Scheme 1
Synthesis of poly(ortho ester amides) (POEA). Reaction conditions: (i) ethyl trifluoroacetate, acetonitrile; ii) trimethyl orthoacetate, p-toluene sulfonic acid (p-TSA), acetonitrile; (iii) 5-trifluoroacetylamino-1-pentanol, pyridinium p-TSA; (iv) NaOH/H ...

Experimental Section

Reagents and general methods

THF was distilled over sodium and benzophenone. Acetonitrile was dried by distillation over CaH2. Disuccinimidyl suberate, disuccinimidyl sebacate, disuccinimidyl dodecanoate were purchased from Molecular Biosciences, Inc. (Boulder, CO). All other reagents were purchased commercially and used without further purification unless otherwise specified. Elemental analysis was conducted on a Carlo Erba 1108 automatic analyzer. High-resolution mass spectra in electrospray (ESI) experiments were obtained on a Bruker MicrOTOF-Q mass spectrometer. The 1H and 13C- NMR spectra were recorded on a Varian Unity spectrometer (300 MHz), and chemical shifts were recorded in ppm. The molecular weight and polydispersity of polymers were determined by gel permeation chromatography (GPC) relative to poly(ethylene glycol) calibration using a Waters 1525 binary HPLC pump, a Waters 2414 differential refractometer, and a Waters YMC HPLC column. Methanol with 1% triethylamine (TEA) was the eluent with a flow rate of 1.0 mL/min at 35°C. All sample solutions were filtered through a 0.45-μm filter before injecting into the GPC system. Thermogravimetric analysis (TGA) was conducted on a Perkin Elmer TGA7 Thermogravimetric Analyzer with a heating rate of 20 °C/min under a nitrogen atmosphere.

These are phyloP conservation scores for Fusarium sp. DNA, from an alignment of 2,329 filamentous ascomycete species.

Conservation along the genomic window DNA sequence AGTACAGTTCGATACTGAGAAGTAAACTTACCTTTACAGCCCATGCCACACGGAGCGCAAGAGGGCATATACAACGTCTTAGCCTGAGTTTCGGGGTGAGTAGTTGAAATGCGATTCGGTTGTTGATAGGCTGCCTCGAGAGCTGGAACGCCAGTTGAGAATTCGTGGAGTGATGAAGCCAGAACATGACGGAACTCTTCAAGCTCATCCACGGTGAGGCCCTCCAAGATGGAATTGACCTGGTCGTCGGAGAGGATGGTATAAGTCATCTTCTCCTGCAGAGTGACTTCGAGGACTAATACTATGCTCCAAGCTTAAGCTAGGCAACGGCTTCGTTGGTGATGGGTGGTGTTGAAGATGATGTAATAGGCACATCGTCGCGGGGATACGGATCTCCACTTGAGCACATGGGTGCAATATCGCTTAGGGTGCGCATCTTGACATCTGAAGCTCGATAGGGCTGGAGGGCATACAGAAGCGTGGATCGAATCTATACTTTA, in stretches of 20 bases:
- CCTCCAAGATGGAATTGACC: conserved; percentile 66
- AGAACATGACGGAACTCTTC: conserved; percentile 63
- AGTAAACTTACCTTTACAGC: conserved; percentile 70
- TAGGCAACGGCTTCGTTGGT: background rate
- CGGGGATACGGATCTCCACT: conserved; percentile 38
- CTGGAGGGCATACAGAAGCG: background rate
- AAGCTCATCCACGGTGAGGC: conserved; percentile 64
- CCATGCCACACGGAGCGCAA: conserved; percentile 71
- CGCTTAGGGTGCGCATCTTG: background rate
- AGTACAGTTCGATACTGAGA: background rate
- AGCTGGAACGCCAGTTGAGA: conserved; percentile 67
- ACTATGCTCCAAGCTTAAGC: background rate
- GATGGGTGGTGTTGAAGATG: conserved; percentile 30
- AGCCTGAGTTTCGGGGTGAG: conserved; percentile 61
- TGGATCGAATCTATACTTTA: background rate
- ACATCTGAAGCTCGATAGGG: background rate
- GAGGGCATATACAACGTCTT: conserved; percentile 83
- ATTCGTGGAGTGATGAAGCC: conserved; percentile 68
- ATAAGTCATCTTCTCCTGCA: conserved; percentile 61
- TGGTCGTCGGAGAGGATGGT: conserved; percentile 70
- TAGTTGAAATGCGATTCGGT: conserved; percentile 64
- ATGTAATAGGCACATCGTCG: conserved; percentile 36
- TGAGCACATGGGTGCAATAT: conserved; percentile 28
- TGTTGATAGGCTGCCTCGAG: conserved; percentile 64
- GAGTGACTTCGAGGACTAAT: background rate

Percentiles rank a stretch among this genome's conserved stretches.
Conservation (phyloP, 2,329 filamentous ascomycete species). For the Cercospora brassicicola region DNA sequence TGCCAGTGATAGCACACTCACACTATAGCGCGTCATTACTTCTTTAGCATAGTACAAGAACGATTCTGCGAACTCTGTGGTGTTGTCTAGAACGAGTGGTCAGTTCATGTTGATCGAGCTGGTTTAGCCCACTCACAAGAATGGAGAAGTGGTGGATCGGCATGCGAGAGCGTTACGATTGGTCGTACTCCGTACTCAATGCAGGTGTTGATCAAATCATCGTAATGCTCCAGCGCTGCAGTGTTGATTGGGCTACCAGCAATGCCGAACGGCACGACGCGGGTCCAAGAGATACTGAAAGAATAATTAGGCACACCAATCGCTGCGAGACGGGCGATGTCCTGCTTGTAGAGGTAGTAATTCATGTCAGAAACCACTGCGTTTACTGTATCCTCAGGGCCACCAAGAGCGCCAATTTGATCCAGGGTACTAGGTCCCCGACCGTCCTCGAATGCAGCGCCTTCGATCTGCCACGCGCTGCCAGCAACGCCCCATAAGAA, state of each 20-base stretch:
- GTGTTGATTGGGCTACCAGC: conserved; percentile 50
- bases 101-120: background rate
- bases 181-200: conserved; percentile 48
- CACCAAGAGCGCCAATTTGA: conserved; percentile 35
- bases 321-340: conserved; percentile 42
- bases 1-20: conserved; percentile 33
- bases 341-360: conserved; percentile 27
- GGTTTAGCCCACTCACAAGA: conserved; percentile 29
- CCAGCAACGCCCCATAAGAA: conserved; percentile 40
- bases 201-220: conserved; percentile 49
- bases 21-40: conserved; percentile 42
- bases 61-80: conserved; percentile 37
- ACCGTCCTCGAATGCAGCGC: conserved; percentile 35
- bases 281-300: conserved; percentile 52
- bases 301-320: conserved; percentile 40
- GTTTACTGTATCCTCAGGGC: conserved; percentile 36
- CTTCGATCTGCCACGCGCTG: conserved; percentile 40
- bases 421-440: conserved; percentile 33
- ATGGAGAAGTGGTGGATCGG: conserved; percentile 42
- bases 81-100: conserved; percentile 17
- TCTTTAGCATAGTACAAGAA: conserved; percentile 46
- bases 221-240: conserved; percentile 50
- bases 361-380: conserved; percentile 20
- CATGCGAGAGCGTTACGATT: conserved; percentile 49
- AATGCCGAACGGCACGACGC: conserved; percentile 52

2,2,2-Trifluoro-N-(2,3-dihydroxypropyl) acetamide (1)

To a stirred mixture of 3-amino-1,2-propanediol (18.80 g, 0.21 mol) in acetonitrile (120 mL) under argon was added dropwise ethyl trifluoroacetate (34.30 g, 0.24 mol). After 4 h, the solvent was evaporated, and the residue was dissolved in ethyl acetate (200 ml), washed with aqueous KHSO4 and brine, then dried over MgSO4, and concentrated to yield 34.90 g (91%) of 2,2,2-trifluoro-N-(2,3-dihydroxypropyl)-acetamide as colorless oil. 1H NMR (300MHz, CD3OD): δ (ppm) 3.27–3.29 (m, 2H, NH-CH2), 3.47–3.49 (m, 2H, CH2-OH), 3.70–3.78 (m, 1H, CH-OH), 7.60 (b, 1H, NH).

2,2,2-Trifluoro-N-(2-methoxy-2-methyl-[1,3]-dioxolan-4-ylmethyl) acetamide (2)

To a stirred mixture of 1 (10.16 g, 54.30 mmol), trimethyl orthoacetate (30.00 g, 0.25 mol), and acetonitrile (80 mL) was added p-toluene sulfonic acid (p-TSA; a trace amount). The mixture was reacted for 6 h at room temperature, followed by evaporation of most of volatile components. The residue was dissolved in ethyl acetate (250 ml), washed successively with saturated aqueous sodium hydrogen carbonate and brine, dried over MgSO4, and concentrated to yield 11.32 g (86%) of 2,2,2-trifluoro-N-(2-methoxy-2-methyl-[1,3] dioxolan-4-ylmethyl) acetamide as oil. 1H NMR (300MHz, CDCl3): δ (ppm) 1.67–1.69 (d, 3H, CH3), 3.27–3.30 (d, 3H, O-CH3), 3.37–3.72 (m, 2H, NH-CH2), 4.14–4.21 (m, 2H, O-CH2), 4.43–4.51 (m, 1H, O-CH), 6.86–7.89 (b, 1H, NH).